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DAN SHAUGHNESSY

Apparently, Boston has a history of cheating

Steven Senne/Associated Press/File 2013

It’s out there now so there’s no sense in pretending any longer. There’ll be no more lying. No more faux outrage. Spygate has yielded to Deflategate and spawned Communicategate. The Patriots have been exposed as multiple-offense cheaters. All of their Lombardi Trophies are tainted. Everyone in America now knows: ESPN and the rest of the national sports media have effectively exposed the systematic rule-breaking that has led to every bit of success attained by the Patriots since 2001.

You got us. Guilty as charged. So now we will honor the rules of Cheaters Anonymous. We will apologize to you and fess up for all of the other schemes that led to championships in Greater Boston in the last 115 years.

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It did not start with Bill Belichick and the 2001 Patriots. No doubt you already knew that. This goes way back. And it’s time we made amends.

Let’s start with some of the most memorable moments.

John Havlicek stealing the ball to clinch the 1965 NBA Eastern Conference finals for the Celtics? Sorry to burst your bubble. Havlicek stealing the ball was not on the level.

Johnny Most knew the dirty deal, but he took the secret to his grave. The Celtics had their backs to the wall on that April Friday night. They were engaged in a vigorous seven-game series with the hated Philadelphia 76ers and it looked like Wilt Chamberlain was finally going to get the better of Bill Russell.

Trailing by a point with five seconds left in Game 7, the 76ers were set to inbound the ball under their own basket after an awful turnover by Russell. Fortunately, Boston had karma and cleverness on its side in the person of Ernie Adams, a young Celtic ball boy from Brookline. During the timeout, after Russell’s turnover, young Adams snuck into the 76ers’ huddle and offered towels and water cups to Chamberlain and guard Hal Greer. Adams saw 76ers coach Dolph Schayes drawing up a play that had Greer inbounding the ball out deep to Chet Walker from underneath the basket. Adams went back to the Celtics’ huddle and relayed the news to Havlicek. Then Havlicek Stole The Ball. The rest is radio history, NBA history.

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Sorry. I know you hate to hear this.

Remember Bobby Orr’s Stanley Cup-clinching goal on Mother’s Day in 1970? The play that became a statue in front of the New Boston Garden?

The Bruins cheated. Orr’s give-and-go game-winner provided a moment for the ages for long-suffering Boston hockey fans, but now we must tell you that the Bruins did not win legitimately. Insiders have long known that Orr scored that goal only because the Bruins had cleverly stationed a team photographer across the Boston Garden ice from the St. Louis goal mouth. It turns out that a young Bruins intern, Jacques Estrella (wearing a Jacobs Productions jacket logo), had the task of aiming his camera at Blues goalie Glenn Hall and blinding the St. Louis netminder with nonstop photo flashes. It was Estrella’s flashbulb festival that took Hall out of the play and enabled Orr to score. Bruins coach Harry Sinden was generally aware of this but has never commented on the matter. Some things are better left unsaid.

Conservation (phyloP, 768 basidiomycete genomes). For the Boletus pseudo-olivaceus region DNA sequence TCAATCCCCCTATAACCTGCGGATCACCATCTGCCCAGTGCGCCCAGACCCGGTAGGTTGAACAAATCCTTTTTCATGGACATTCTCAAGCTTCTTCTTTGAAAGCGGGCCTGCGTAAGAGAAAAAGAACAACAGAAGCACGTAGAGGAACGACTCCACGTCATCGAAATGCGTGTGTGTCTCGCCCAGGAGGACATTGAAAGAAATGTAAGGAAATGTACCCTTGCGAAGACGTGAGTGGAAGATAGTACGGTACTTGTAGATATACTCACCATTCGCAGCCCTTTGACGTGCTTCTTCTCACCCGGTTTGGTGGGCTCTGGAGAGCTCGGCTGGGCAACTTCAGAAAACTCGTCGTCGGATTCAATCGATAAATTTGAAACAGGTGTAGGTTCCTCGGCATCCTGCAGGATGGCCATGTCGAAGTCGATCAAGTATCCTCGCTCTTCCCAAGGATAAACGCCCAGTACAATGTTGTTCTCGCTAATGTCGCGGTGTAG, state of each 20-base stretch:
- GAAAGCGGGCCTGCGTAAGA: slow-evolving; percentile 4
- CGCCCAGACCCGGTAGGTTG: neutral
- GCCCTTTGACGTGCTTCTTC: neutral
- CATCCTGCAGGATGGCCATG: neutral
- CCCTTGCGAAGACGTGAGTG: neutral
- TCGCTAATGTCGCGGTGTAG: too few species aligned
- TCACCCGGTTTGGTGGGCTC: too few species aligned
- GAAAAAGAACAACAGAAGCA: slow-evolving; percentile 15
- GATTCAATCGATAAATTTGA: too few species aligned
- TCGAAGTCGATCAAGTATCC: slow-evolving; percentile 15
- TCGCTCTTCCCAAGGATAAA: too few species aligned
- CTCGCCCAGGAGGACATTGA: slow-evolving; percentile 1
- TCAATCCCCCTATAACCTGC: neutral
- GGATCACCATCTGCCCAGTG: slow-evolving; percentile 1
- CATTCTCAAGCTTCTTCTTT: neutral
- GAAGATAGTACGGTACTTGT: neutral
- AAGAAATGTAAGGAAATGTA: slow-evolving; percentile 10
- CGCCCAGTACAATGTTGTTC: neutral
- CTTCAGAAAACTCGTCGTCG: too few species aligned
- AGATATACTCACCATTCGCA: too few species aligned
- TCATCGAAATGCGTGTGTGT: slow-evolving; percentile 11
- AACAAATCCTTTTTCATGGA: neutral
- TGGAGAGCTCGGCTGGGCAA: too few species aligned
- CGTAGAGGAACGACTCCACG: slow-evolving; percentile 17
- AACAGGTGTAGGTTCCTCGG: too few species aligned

It was the same deal in 1975 when Carlton Fisk walked up to the plate to face Pat Darcy in the bottom of the 12th inning of Game 6 of the Red Sox-Cincinnati Reds World Series. A young Jim McNally was part of the Red Sox grounds crew in those days and had the unenviable assignment of standing inside Fenway’s center field wall, peering through a tiny hole, and transmitting signals to Carl Yastrzemski in the Sox dugout. Nicknamed “The Deflator” by the other kids on the grounds crew, the portly McNally bragged to his friends, “I love working with guys named Yastrzemski.’’ From his perch in deep center, McNally saw Johnny Bench’s sign and knew Fisk was going to get a sinker down and in. McNally panicked for a moment — he was worried that his headset might not be working — but fortunately, the 1975 Motorola technology was up to speed. McNally sent word to the Sox dugout and a sign was relayed to Fisk. Next thing you know, the ball was clanging off the left field foul pole and a couple of little kids named Damon and Affleck were working on a script.

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You know how it goes from there. The Celtics beating the Lakers at the Garden in 1984? Everybody knows that’s because Red Auerbach turned up the heat in the Lakers’ locker room at the Old Garden. Same deal with the Celtics’ championship in 1986. Red was always in the heads of the other team. And young Bill Belichick, who grew up in Annapolis, Md., just a few miles from Red’s Washington home, mastered the art of deception and dirty tricks.

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So now we have the New England Patriots. They win Super Bowls but only because they cheat. It’s been proven. More than 90 sources are willing to go on the record as long as you don’t use their names.

Pittsburgh Steelers coach Mike Tomlin is on the record. Tomlin got schooled and embarrassed by Belichick and the Patriots on Thursday night. But he reminded us that the Steelers lost only because the Patriots scrambled the signals in the Steelers’ headsets. The Patriots won because they cheated.

Again.

No more excuses. No more apologies.

Did we order the Code Red?

You’re damn right we did.


Dan Shaughnessy is a Globe columnist. He can be reached at dshaughnessy@globe.com. Follow him on Twitter @Dan_Shaughnessy.